In most cases, surgical removal of the tumors is first performed. In many cases, it will be necessary to establish an artificial bowel outlet, which can not be relocated in all cases after successful therapy. Following the surgery, chemotherapy will be used in combination with radiation.
Part of a chemotherapy are cytostatics, drugs that prevent the growth of cells. Cytostatic drugs are cell toxins and have an effect on, among other things, the formation of mucous membranes and blood formation.
The patient therefore suffers from the typical side effects - nausea, vomiting, hair loss - that involves chemotherapy. Since chemotherapy is not permanently effective in an anal carcinoma disease, it is additionally irradiated. Again, unfortunately, with side effects expected.
Since anal cancer is a cancer, the further course of the disease depends heavily on the time of diagnosis and treatment. As a rule, there is then a positive course of the disease when the treatment of anal cancer begins at an early stage. Complications occur largely in a late diagnosis, if metastases have formed, if necessary.
The patients suffer from the anal carcinoma primarily due to a bloody bowel movement. In many people, a bloody bowel movement leads to panic attacks or sweats. It can also cause pain during bowel movements and itching in the anus. These symptoms are very uncomfortable and severely limit the patient's quality of life. Likewise, the bowel movement is irregular.
In most cases, an anal carcinoma is removed by surgery. It usually comes to a positive disease course. Similarly, those affected continue to rely on chemotherapy to completely reduce the cancer. It usually comes to various side effects. It can not generally be predicted whether anal cancer will reduce life expectancy.
Although a direct connection between a healthy lifestyle and the exclusion of an anal carcinoma could not be confirmed, a healthy lifestyle, so healthy diet, a lot of sports and exercise, as well as the renunciation of alcohol and nicotine is advisable. In addition, attention should be paid to a sexual hygiene during anal intercourse. Condoms prevent the transmission of HP viruses and should therefore always be used. At the first signs that indicate an anal carcinoma, a doctor should be consulted immediately.
Anal cancer (anal cancer) is a disease that belongs in the doctor's hands. At follow-up, the patient is also involved in consultation with the physician. The doctor with whom the aftercare is discussed may be a proctologist, oncologist, the treating surgeon and also the family doctor.
Aftercare is about regenerating the anal area from the consequences of treatment such as surgery and radiotherapy, promptly detecting a possible relapse and also restoring the patient's physical and mental well-being. There is a bundle of measures tailored to the patient as part of an individual aftercare concept.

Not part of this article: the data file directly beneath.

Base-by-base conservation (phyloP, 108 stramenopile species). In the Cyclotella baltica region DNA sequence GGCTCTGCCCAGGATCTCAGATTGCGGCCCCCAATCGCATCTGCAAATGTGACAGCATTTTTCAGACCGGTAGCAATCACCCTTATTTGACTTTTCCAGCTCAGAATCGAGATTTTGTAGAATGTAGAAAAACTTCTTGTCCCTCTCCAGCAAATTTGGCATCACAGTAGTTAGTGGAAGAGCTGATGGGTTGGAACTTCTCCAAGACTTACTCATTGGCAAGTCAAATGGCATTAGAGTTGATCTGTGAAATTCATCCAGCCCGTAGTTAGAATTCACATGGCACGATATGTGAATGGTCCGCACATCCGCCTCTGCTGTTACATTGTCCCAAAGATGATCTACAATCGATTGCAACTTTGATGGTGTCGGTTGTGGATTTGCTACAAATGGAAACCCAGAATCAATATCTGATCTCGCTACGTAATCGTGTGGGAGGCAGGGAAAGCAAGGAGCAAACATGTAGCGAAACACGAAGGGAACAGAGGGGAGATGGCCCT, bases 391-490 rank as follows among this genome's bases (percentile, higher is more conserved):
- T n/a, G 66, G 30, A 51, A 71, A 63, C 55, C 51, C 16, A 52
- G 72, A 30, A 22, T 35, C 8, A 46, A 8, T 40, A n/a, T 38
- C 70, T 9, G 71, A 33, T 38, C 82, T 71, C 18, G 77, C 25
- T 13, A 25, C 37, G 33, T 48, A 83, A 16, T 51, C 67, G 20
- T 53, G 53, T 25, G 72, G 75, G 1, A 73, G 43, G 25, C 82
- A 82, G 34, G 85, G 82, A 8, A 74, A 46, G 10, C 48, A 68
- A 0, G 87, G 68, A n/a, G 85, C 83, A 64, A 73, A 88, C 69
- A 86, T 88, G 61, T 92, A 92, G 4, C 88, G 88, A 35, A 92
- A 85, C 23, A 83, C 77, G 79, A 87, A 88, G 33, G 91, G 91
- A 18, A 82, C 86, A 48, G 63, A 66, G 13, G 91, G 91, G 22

The follow-up appointments with the attending physicians must be strictly adhered to. Care and cleansing of the stressed anal region must be closely coordinated with the doctors. In general, however, dispensing with spicy surfactants or moist toilet paper makes sense. Post-care chair regulation is important because both constipation and diarrhea have a negative effect on the regeneration of the tissue.
The chair regulation often succeeds with sufficient drinking volume and a high-fiber diet, which can be supplemented in consultation with the physicians with psyllium husks. The immune system can be stabilized through healthy diet, exercise and adequate sleep. Mental well-being can often significantly improve conversations with psycho-oncologists, psychologists or even friends. Self-help groups also offer valuable support.
If you suspect an anal carcinoma, consult a doctor as soon as possible. Anal cancer requires immediate treatment, not only medically and surgically, but also through therapeutic measures. The patient can support the treatment by complying with the physician's diet, personal hygiene, and physical exertion.
After an operation, the person concerned is protected and warms the bed. By changing the diet can be avoided that the surgical wound ruptures again due to too firm chair. Typically, a gentle diet with plenty of fruits and vegetables, light diet and lean meat is recommended in the first days after surgery. To stimulate the activity of the gastrointestinal tract, sufficient water should be drunk. Also, the healing process must be checked after surgery at regular intervals. This is achieved by close medical supervision.
After the treatment has been completed, annual screening for colorectal cancer screening should be sought. Especially elderly patients and patients with chronic diseases of the intestine should be examined regularly. Thus, any recurrences can be detected early and treated before metastasis occurs.